For gardeners who can’t resist picking up a few florists’ mums in the fall, the good news is that they can plant them out and get more than one brief season of bloom from them if they educate themselves about the plant’s requirements and take great care with them the first winter at least. Many gardeners may decide coddling florists’ mums is not worth the trouble, and for them the most pleasing mum in their gardens will be the truly perennial chrysanthemum, and it goes by many names, most often Dendranthema. There is a confusing history to that genus name, a name which for much of the late twentieth century actually applied to all chrysanthemums. Or most of them. It’s hard to tell. Probably it’s best not to bother about it too much. The truly perennial mums can be hard to find in plant nurseries and shops, and much easier to find in old cottage gardens. They’re the waist high mounds of plants covered in masses of daisy-like flowers that honey bees love visiting. — Izzy
Recently an Etsy entrepeneur started marketing “Make America Greta Again” caps, “Greta” being Greta Thunberg, the young Swedish climate activist who has been in the news lately after her speech at the United Nations in New York City and her participation in the Climate Strike, which she inspired with the Fridays for Future school strikes she started a year ago. The entrepeneur, Johan Hansson, claims 100 percent of the profits from cap sales will go to Greenpeace, and if that is indeed the case, then it appears his primary goal in making the caps is trolling the current president and his followers, the MAGA crowd.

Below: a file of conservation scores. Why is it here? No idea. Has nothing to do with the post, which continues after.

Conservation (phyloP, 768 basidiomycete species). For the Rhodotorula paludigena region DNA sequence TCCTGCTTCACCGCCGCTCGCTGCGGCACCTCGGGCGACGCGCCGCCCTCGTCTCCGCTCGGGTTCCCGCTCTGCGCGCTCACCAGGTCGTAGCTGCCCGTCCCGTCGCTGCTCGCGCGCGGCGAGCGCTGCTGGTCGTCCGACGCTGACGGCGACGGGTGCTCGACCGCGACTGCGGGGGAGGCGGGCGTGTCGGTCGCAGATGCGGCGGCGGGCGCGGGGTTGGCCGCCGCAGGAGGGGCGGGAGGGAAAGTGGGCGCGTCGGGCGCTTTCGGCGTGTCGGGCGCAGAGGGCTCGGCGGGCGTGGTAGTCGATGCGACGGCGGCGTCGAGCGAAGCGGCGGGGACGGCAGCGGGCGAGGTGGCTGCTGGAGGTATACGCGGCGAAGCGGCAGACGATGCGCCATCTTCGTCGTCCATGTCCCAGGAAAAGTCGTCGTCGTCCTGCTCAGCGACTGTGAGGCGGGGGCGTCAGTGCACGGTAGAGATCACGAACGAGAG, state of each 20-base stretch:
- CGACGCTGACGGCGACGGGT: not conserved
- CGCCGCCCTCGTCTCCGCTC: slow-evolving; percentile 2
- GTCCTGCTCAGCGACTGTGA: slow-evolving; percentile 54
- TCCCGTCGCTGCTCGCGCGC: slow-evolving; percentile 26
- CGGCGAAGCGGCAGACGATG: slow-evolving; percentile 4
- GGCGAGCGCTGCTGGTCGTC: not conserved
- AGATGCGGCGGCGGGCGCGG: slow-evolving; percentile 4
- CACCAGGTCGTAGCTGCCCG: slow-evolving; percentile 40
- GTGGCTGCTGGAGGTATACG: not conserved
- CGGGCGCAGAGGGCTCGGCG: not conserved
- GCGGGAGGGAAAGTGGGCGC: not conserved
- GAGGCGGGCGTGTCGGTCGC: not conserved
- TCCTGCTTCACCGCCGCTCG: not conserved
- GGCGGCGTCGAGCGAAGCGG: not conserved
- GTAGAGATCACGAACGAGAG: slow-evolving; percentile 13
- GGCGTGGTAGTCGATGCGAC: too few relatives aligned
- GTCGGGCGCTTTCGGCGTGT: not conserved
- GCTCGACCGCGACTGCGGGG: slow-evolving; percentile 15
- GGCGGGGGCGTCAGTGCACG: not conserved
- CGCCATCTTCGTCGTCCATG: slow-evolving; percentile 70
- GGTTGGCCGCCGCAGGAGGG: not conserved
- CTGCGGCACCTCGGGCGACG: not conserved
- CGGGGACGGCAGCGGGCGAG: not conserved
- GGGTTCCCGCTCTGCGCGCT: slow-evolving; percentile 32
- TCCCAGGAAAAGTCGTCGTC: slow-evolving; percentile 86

Mr. Hansson did not think up the slogan for his caps, which has shown up on placards at climate change protests since Greta Thunberg became an internationally famous figure, but he did think to put the slogan on caps that look exactly like the original MAGA caps. The typography and colors are the same, and all Mr. Hansson had to do was switch around two letters. It’s a clever twist, and as for trolling the trolls it is bound to be effective. The question is whether that is the best way to read the science behind climate change, as Ms. Thunberg continually stresses is the driving force of her activism, or whether it is merely a satisfying way to get under the skin of MAGA people by giving them a dose of their own medicine.
Greta Thunberg speaks at the May 2019 Austrian World Summit Climate Kirtag (or Fair). Photo originally posted to Flickr by the Austrian Foreign Ministry. Like the enlarged image of Ms. Thunberg on the screen at the left of the stage, her influence on the climate debate has grown in the past year such that journalists and politicians have attributed the tripling of seats gained in the Austrian parliament by the Green Party in the September 2019 election to what they call “The Greta Effect”.
The problem is not the altered slogan itself, but in how the design of the new cap mimics the original so closely that even from several feet away most people would be unable to distinguish the difference. The original MAGA cap has over the course of a few years become strongly associated with hatred and hatefulness, and the wearers delight in how its appearance “owns the libs”, or trolls them. For MAGA people, that’s part of the fun of wearing the cap. Since the new cap looks exactly the original from a distance, most reasonable people, associating the wearer with hateful beliefs and often unpleasant behavior, would probably steer clear, under the assumption the wearer is a devoted follower of the current president, a hateful person who often exhibits unpleasant behavior.
MAKE AMERICA GRETA AGAIN
Fellow MAGA travelers, on the other hand, upon companionably sidling up to the wearer of a cap with a slightly changed slogan, may not even notice the difference until the wearer gives out unexpected opinions or points out the change to them. The old trick of switching two letters in a familiar word derives its surprise from how often people will gloss over the change in their minds and never even notice it.
MAKE AMERICA GRETAAGAIN